A group of nonprofit organizations, foundations and corporations is calling on lawmakers to expand the charitable deduction incentive to 100 percent of American taxpayers.

The group’s Giving100 campaign is named for this year’s 100th anniversary of the charitable tax deduction.

Currently, 30 percent of taxpayers take advantage of the charitable deduction. A major hurdle is the fact that the U.S. tax code mandates that taxpayers must itemize their taxes to be eligible for this deduction. About 100 million American taxpayers do not itemize on their taxes.

Typically, individuals who itemize have higher incomes. But according to Giving100, Americans who earn the least give six times more — as a percentage of their income – to charity than those who earn the most.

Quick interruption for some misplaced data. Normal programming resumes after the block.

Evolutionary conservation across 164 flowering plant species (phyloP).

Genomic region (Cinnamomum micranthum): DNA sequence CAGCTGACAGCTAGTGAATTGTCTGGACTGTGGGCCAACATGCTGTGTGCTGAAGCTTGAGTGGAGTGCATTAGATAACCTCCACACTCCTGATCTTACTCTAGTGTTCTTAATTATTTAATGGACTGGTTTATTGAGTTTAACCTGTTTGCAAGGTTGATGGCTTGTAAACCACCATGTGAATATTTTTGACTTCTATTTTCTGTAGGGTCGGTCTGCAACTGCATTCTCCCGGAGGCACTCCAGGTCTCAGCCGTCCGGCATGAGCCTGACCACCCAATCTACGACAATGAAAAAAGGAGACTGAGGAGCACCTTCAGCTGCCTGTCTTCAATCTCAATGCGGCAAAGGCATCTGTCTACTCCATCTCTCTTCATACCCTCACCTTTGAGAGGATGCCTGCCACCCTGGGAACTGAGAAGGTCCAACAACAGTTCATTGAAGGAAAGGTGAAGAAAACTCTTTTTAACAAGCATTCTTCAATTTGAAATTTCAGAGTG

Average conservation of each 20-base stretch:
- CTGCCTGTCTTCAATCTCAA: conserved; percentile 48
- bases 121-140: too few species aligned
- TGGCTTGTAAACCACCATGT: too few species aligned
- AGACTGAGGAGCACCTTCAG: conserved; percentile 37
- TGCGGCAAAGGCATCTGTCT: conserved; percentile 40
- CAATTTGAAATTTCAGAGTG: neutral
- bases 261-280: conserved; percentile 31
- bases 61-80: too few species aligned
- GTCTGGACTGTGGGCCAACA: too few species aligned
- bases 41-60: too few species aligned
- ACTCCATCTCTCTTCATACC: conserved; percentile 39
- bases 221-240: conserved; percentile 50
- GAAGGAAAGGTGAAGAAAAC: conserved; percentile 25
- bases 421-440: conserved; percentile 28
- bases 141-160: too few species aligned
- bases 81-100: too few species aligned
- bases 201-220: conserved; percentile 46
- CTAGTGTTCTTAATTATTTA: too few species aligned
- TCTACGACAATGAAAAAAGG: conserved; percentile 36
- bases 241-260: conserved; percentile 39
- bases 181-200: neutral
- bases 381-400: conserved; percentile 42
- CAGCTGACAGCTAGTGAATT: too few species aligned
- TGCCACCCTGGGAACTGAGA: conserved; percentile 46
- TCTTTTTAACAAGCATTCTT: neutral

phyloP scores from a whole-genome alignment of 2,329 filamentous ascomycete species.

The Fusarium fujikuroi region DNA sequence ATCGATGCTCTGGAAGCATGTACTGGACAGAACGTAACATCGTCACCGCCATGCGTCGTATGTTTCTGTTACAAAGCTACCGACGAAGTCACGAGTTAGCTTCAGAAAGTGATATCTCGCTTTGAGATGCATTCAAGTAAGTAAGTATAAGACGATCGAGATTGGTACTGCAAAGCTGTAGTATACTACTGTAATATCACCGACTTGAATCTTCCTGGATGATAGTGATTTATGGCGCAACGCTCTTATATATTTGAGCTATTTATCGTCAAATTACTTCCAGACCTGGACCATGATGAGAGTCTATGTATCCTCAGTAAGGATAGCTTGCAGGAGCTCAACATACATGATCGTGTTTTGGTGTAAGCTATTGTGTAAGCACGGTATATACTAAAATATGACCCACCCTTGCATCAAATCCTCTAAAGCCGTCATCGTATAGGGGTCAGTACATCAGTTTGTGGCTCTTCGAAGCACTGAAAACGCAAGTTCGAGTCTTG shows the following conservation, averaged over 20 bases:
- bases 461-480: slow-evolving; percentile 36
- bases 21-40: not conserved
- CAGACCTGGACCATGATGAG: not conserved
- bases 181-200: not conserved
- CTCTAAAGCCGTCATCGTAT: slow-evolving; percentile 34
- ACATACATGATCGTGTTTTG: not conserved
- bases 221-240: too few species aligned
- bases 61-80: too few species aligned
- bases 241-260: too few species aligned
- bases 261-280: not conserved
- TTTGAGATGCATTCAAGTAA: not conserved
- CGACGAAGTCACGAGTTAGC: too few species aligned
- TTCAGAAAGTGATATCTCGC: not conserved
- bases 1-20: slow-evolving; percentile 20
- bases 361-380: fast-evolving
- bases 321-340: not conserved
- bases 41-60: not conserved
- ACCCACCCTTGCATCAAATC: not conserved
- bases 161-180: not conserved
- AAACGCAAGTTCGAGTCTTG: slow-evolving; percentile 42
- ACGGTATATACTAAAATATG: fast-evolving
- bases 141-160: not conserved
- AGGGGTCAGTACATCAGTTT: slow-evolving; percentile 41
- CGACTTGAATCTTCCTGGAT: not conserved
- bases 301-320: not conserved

A 2014 analysis by the American Heart Association and Quantria Strategies found that tax reform proposals that seek to reduce or eliminate the charitable deduction could lower donations to the AHA by millions. Forty percent of donations to the AHA come from individuals who do not itemize their taxes, according to the study.   In contrast – proposals to allow nonitemizers to receive a tax credit would increase those donations.

Changes to the tax code could affect other non-profit organizations and foundations similarly.

Giving100 notes that every $1 tax incentive provided by the federal government unlocks $3 in charitable action, which would boost non-profits.

Giving100 was created and funded by Independent Sector, a national membership organization that includes nonprofits, foundations, and corporations. The American Heart Association is a member of the Independent Sector.